The Internal Revenue Service appears to have violated a court order once again requiring the preservation of evidence needed by investigators looking into questionable practices at the agency. In a case sure to stir up memories of the Lois Lerner investigation, which saw IRS Commissioner John Koskinen dragged before Congress for multiple hearings, the agency destroyed a computer hard drive belonging to an IRS official connected to the subject of a Congressional query.
Earlier this year, the IRS was ordered by a federal judge to preserve documents – including electronic documents – that were possibly related to an ongoing dispute between the agency and Microsoft.
The disagreement between the IRS and the software giant centered on compliance with the federal tax code, specifically, the agency was looking into the company’s transfer pricing practices. A major concern in establishing the tax liability of multinational corporations, transfer pricing refers to the sale of goods and services between entities that are part of the same corporate structure.
Some companies have been known to illegally reduce their tax liabilities by “mispricing” the goods and services exchanged between their subsidiaries.
The computer hard drive the IRS destroyed belonged to Samuel Maruca, who oversaw the transfer pricing section at the agency’s Large Business and International division.
In the Microsoft case, the software giant’s attorneys became curious when they were directed to meet with, and in some cases have their clients give depositions before non-IRS attorneys as part of the case.
The company filed a Freedom of Information Act request, and discovered that the IRS had spent more than $2.5 million on outside legal assistance, often to trial lawyers charging the government $1,000 per hour or more.
The revelation led Microsoft to protest that senior executives from the company ought not to be forced to comply with demands to testify, on the grounds that the private attorneys do not have the legal standing to conduct interviews related to an IRS audit.
A federal judge disagreed, and though he said that the involvement of the outside attorneys was “troubling,” told the company to comply.
However, while the courts might have sided with the IRS, the Senate Finance Committee and the House Oversight and Investigations Committee were not pleased to learn that the agency, which employs thousands of tax attorneys, spent millions of dollars on outside legal help.
Sen. Orrin Hatch, the Utah Republican who chairs the Senate Finance Committee, wrote to Koskinen in May, noting, “The IRS has over 40,000 employees dedicated to enforcement efforts, including more than 36,000 tasked specifically with exams and collections. If none of these employees, nor IRS Office of Chief Counsel or Department of Justice tax attorneys, have sufficient expertise to undertake the examination at hand, we should have a broader conversation about your agency’s hiring practices and recruitment needs.”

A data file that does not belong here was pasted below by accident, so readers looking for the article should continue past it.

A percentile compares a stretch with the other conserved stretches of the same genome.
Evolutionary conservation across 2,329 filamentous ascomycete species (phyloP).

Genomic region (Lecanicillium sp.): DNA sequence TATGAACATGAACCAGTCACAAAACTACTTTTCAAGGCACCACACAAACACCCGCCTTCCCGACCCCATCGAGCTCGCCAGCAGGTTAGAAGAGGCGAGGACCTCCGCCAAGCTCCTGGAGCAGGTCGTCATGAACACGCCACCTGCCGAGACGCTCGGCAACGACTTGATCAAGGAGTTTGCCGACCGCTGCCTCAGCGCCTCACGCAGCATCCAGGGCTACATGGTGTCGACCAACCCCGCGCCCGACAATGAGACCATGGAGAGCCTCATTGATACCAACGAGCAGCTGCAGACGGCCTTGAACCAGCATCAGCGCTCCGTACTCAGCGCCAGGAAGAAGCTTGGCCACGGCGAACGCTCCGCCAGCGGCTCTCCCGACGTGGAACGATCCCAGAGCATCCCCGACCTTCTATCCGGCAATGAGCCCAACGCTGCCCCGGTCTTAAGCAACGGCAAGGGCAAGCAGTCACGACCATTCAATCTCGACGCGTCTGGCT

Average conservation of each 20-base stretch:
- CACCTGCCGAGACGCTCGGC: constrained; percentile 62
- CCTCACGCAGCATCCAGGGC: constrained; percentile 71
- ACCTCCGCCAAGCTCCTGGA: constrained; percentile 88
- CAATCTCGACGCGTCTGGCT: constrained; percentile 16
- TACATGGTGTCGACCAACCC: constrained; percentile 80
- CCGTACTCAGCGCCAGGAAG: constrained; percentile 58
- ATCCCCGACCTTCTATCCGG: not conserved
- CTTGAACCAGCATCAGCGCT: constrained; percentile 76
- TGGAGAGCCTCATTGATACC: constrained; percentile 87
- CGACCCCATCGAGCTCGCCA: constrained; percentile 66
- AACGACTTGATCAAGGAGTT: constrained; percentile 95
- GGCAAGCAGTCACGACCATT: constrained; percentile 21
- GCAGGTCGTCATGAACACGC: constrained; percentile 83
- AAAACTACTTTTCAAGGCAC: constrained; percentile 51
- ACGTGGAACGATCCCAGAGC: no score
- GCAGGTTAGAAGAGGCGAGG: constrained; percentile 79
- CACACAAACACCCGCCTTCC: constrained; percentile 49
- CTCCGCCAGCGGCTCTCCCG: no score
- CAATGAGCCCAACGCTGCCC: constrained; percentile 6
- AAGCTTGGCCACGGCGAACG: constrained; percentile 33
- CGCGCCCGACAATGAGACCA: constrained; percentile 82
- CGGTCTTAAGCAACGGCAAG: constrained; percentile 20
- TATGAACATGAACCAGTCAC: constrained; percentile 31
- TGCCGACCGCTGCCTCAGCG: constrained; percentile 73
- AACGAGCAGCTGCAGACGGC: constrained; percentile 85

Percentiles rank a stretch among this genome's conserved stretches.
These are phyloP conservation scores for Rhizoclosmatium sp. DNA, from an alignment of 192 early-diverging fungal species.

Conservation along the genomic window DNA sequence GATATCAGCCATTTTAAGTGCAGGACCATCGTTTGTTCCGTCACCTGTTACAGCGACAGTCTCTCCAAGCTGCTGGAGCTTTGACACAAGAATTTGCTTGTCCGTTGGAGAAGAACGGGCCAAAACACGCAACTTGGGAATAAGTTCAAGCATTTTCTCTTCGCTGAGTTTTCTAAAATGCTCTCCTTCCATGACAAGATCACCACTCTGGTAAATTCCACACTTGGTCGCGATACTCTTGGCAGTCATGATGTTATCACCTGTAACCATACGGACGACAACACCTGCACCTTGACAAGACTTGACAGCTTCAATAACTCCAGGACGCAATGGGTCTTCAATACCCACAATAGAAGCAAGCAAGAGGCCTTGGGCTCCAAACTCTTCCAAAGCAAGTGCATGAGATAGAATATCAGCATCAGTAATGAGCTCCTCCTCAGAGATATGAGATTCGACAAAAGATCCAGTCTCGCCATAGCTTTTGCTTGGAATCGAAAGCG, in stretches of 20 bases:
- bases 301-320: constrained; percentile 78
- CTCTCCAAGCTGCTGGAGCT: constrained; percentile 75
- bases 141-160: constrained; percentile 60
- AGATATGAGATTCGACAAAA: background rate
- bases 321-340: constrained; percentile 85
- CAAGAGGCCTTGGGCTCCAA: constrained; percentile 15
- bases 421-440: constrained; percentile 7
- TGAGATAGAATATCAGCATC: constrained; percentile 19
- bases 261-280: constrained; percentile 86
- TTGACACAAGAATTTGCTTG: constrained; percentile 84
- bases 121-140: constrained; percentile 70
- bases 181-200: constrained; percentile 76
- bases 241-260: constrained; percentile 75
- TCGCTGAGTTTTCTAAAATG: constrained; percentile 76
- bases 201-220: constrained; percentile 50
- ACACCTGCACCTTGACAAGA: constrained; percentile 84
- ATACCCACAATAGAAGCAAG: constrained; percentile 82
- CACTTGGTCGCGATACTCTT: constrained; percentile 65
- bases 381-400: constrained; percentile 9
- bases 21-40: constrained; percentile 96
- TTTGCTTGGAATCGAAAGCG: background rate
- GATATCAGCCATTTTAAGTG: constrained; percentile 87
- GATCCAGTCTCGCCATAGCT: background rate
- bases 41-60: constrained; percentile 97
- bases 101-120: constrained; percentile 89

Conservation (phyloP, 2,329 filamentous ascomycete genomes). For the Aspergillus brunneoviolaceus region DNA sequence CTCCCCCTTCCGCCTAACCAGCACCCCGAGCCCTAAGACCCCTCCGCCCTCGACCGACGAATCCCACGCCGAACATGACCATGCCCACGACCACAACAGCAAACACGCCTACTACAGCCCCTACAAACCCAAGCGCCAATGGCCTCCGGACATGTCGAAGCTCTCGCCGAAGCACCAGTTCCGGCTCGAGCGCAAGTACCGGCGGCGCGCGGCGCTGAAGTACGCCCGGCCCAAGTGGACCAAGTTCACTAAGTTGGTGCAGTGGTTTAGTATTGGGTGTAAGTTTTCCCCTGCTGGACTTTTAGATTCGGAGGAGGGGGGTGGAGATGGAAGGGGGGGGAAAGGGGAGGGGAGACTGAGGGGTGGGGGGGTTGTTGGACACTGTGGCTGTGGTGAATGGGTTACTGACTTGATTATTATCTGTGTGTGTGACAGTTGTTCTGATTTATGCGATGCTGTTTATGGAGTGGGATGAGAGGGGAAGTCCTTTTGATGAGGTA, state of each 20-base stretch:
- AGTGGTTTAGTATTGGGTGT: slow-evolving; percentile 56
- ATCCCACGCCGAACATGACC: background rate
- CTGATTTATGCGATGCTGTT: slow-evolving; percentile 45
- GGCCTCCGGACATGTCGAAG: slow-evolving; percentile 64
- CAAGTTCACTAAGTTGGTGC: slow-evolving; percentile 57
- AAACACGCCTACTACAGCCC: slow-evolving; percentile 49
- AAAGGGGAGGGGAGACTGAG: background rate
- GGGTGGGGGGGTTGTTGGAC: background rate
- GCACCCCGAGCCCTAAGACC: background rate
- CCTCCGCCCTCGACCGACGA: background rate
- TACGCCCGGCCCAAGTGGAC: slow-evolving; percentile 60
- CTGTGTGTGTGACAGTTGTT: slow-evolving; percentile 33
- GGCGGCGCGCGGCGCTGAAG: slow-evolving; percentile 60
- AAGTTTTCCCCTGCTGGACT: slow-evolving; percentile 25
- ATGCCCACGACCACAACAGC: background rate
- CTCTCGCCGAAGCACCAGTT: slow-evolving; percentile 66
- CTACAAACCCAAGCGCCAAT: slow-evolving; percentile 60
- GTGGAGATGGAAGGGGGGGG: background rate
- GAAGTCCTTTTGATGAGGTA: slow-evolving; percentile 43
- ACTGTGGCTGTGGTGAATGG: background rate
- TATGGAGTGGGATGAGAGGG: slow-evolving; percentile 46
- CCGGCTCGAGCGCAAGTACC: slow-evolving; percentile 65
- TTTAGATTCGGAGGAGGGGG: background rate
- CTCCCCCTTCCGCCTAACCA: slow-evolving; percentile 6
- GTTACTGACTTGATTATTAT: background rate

Hatch also challenged the idea that it was acceptable to allow non-government attorneys to participate in the audit of a private firm.
“Unlike private contractors, Treasury Department officials are required to swear an oath to the Constitution and are subject to rules of conduct and federal law regulating their interactions with taxpayers…. Turning over inherently government functions such as the conduct of an examination to private contractors not only jeopardizes the rights of taxpayers, but also confuses the examination process and changes the well-regulated relationship between revenue examiners and private taxpayers.”
The revelation that the agency had destroyed a hard drive that Congressional investigators viewed as central to an ongoing inquiry infuriated House Oversight and Investigations Committee Chairman Jason Chaffetz (R-Utah).
In a letter to Koskinen last week, co-signed by Ohio Rep. Jim Jordan, he wrote, “It is stunning to see that the IRS still does not take reasonable care to preserve documents that it is legally required to protect,” and demanded information related to the agency’s document retention policies.
In a line that seems to presage further uncomfortable Congressional hearings for Koskinen, they also wrote, “The destruction of evidence subject to preservation orders and subpoenas has been an ongoing problem under your leadership at the IRS.”
Top Reads from The Fiscal Times: